Epigraph Vol. 23 Issue 2, Spring 2021
Task force gives guidance on classifying neonatal seizures - An ILAE podcast
Reported and produced by Nancy Volkers, ILAE communications officer
There are many types of seizures, and many types of epilepsy. ILAE has published guidelines on classifying seizures and epilepsies, but those classifications didn’t account for seizures in newborn babies. Called neonatal seizures, these rare events occur soon after birth, usually within the first week of life. They’re different in many ways from seizures in older children and adults.
Two ILAE task forces spent several years on a position paper that modifies the seizure and epilepsy classifications for neonatal seizures. ILAE spoke with Dr. Ronit Pressler, who chaired the first task force and is first author on the paper, The ILAE classification of seizures and the epilepsies: Modification for seizures in the neonate, published in February 2021 in the journal Epilepsia.
Pressler explained the importance of classifying neonatal seizures.
Ronit Pressler: Neonatal seizures are treated by different people – neonatologists, neurologists, geneticists, neurophysiologists, metabolic people – you have a variety of different specialties treating these babies. So it’s a multidisciplinary team and you need to speak the same language. Classification gives you a language to talk, so everyone speaks about the same thing.
It took a long time, but I think it was worth the effort – we have a classification that’s acceptable for neonatologists and neurologists, and in different regions.
ILAE: Unlike seizures in older children and adults, multiple seizures in a neonate does not indicate epilepsy.
Pressler: Neonates have acute provoked seizures – they have a stroke, they have hypoxia, and for three or four days after the brain insult, the brain responds with seizures, but the baby doesn’t have epilepsy. After those three or four days, the seizures stop. The baby may develop epilepsy later, or may not. But what the baby has in those first few days is not epilepsy, it’s acute provoked seizures.
So they don’t have epilepsy and they don’t necessarily need long-term treatment, they need acute treatment and acute management, but not treatment for weeks and months and years.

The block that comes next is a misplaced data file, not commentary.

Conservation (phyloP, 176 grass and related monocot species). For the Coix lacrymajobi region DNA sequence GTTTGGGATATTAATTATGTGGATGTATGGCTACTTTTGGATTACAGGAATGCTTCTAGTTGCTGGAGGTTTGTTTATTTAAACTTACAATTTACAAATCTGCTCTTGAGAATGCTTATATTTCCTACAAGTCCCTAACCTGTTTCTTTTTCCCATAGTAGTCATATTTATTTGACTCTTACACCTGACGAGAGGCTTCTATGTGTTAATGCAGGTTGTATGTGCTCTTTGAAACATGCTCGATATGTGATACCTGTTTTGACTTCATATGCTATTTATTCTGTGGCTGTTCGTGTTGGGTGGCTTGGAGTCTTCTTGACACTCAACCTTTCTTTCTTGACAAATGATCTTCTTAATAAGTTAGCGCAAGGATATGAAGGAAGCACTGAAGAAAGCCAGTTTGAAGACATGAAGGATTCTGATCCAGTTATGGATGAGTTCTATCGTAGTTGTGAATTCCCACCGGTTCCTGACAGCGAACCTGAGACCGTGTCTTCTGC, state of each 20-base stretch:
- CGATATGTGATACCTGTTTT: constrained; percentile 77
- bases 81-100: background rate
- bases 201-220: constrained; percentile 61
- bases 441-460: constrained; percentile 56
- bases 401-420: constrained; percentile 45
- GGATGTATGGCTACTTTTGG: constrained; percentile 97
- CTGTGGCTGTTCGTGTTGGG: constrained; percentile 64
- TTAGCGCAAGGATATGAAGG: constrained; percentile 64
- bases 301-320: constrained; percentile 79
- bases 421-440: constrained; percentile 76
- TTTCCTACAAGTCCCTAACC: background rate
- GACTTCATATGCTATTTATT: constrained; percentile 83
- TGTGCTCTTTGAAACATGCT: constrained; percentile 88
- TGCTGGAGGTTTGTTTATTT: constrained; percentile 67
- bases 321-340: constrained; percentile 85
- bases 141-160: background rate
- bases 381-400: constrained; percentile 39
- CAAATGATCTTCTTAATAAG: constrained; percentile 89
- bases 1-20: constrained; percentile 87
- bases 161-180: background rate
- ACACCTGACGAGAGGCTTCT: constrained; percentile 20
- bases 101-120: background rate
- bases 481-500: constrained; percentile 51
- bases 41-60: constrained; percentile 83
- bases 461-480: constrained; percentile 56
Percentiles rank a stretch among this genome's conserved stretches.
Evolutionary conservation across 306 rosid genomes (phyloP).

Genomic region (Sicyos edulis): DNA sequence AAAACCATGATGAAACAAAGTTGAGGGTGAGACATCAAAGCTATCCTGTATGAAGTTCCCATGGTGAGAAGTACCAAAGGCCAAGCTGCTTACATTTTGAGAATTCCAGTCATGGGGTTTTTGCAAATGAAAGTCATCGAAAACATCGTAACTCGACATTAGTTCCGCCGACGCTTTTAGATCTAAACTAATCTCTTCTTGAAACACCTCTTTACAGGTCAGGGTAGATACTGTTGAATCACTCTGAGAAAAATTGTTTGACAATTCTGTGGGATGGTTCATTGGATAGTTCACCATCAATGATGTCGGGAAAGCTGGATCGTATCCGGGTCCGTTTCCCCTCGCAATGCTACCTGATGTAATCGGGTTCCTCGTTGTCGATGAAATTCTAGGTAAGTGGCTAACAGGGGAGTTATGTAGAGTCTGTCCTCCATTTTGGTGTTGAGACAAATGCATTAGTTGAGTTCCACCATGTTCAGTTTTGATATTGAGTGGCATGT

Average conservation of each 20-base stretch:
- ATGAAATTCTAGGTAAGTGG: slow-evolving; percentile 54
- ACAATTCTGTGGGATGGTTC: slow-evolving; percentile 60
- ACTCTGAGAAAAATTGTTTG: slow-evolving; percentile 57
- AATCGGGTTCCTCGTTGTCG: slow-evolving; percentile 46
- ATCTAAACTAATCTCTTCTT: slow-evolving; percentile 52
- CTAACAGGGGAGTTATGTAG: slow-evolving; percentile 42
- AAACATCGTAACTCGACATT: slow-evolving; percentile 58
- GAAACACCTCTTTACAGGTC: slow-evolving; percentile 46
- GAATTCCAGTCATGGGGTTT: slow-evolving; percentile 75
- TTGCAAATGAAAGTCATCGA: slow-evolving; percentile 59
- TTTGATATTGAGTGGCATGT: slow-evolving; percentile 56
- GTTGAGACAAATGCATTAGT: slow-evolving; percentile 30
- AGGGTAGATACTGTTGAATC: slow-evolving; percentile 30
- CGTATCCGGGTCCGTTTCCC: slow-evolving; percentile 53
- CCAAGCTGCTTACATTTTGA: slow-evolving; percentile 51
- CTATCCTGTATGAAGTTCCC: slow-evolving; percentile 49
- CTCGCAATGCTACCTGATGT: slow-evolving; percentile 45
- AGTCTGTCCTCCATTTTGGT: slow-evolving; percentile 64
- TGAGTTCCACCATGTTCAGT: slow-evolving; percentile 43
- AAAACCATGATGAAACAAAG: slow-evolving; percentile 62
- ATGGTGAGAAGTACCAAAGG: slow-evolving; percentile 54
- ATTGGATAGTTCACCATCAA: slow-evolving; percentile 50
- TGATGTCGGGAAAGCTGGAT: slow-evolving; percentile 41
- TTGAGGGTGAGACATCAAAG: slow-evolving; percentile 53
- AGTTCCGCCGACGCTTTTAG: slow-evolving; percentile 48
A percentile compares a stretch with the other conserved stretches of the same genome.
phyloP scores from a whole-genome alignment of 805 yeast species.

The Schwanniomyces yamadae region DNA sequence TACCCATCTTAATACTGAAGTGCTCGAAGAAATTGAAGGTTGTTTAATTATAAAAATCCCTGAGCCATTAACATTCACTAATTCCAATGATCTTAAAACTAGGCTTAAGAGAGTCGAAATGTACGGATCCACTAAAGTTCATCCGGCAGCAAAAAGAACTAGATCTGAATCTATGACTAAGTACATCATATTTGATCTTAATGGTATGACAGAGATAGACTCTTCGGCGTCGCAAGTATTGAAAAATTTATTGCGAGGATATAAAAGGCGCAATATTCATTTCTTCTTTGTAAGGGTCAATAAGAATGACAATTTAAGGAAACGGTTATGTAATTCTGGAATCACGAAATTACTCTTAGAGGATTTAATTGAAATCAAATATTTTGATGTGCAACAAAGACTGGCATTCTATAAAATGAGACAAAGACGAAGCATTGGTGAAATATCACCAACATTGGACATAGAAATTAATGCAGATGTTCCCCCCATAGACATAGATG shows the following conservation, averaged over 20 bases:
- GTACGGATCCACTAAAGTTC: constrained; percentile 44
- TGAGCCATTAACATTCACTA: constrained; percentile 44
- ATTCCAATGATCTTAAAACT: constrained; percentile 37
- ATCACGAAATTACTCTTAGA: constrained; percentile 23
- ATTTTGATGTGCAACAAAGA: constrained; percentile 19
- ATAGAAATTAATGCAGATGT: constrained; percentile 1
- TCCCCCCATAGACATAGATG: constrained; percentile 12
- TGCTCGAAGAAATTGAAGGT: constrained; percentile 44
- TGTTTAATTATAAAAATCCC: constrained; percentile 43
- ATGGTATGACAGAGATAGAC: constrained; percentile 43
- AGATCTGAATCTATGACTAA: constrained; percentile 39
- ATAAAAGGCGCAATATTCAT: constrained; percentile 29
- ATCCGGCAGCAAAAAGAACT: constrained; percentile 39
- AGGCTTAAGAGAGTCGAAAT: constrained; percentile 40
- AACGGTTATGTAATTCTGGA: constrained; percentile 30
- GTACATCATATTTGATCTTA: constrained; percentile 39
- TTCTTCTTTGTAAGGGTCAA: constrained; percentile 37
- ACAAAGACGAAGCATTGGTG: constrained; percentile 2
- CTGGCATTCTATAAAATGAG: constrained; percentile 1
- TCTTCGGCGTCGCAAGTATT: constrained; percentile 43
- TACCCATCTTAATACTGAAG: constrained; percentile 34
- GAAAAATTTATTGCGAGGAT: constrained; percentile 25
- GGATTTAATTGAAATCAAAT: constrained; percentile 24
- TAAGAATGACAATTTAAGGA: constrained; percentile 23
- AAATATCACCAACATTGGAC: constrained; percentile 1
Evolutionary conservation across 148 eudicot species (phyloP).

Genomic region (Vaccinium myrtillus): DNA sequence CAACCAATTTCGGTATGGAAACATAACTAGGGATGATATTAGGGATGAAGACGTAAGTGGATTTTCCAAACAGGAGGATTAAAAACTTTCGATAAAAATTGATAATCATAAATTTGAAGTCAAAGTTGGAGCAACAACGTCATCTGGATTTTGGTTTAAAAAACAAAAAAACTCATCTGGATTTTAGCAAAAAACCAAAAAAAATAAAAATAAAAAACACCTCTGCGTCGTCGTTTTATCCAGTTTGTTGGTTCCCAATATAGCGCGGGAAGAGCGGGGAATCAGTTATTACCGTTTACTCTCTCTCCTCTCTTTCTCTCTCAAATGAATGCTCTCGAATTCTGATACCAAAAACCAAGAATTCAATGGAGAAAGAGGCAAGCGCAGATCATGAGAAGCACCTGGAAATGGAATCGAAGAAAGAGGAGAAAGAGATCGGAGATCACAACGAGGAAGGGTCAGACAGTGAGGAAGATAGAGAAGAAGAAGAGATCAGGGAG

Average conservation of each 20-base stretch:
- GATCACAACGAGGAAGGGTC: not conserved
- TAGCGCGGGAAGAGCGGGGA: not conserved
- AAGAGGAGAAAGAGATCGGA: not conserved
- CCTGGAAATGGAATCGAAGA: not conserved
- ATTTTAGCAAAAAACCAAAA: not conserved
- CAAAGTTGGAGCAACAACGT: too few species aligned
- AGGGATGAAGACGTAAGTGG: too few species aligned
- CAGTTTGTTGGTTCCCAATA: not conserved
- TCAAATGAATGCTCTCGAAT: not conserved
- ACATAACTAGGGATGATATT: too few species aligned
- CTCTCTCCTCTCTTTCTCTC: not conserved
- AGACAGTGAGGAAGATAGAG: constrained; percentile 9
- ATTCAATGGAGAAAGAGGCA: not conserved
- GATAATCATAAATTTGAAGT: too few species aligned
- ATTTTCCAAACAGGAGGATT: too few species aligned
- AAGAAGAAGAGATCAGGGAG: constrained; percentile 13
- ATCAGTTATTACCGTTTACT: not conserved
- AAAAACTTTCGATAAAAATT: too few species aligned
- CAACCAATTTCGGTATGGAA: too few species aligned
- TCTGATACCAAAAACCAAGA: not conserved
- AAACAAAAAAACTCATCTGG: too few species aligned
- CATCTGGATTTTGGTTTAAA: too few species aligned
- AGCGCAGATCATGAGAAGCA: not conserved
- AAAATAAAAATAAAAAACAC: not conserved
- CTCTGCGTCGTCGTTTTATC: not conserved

ILAE: Neonatal seizures also are more subtle than seizures in older people. In many cases, the seizures are clinically invisible: the baby doesn’t look as if it’s having a seizure, but an EEG shows seizure activity. The paper also addressed what a neonatal seizure looks like on EEG.
Pressler: We also discussed in the paper how to define seizures – the definition of a seizure in adults is a clinical seizure. You need a seizure manifestation, signs and symptoms, due to abnormal neuronal firing. But 50% of seizures in babies have no clinical signs; they are purely electrographic. We and others, the ACNS (American Clinical Neurophysiology Society) for example, have identified electrographic seizures as a seizure on EEG lasting more than 10 seconds. The definition is different than the definition in older patients, because we define a seizure according to EEG and not clinical manifestations.
And this so-called 10-second rule is slightly difficult. Why is something that lasts 11 seconds a seizure, and something that looks the same but lasts 9 seconds is not a seizure? There’s no solution yet. Sometimes the 9-second run is just as much a seizure as the 11-second run, but if we call everything a seizure there will be overtreatment and that’s dangerous too, because we know that if you treat a baby who doesn’t need the medication, then that might affect long-term outcome. Clearly if you have seizures it’s better to treat, but if there are just a few sharp waves and you don’t apply the 10-second rule there’s a risk that anything sharp in the EEG is treated, and you don’t want that either.
ILAE: While EEG is the gold standard for diagnosing neonatal seizures, most neonatal care units don’t have access to it.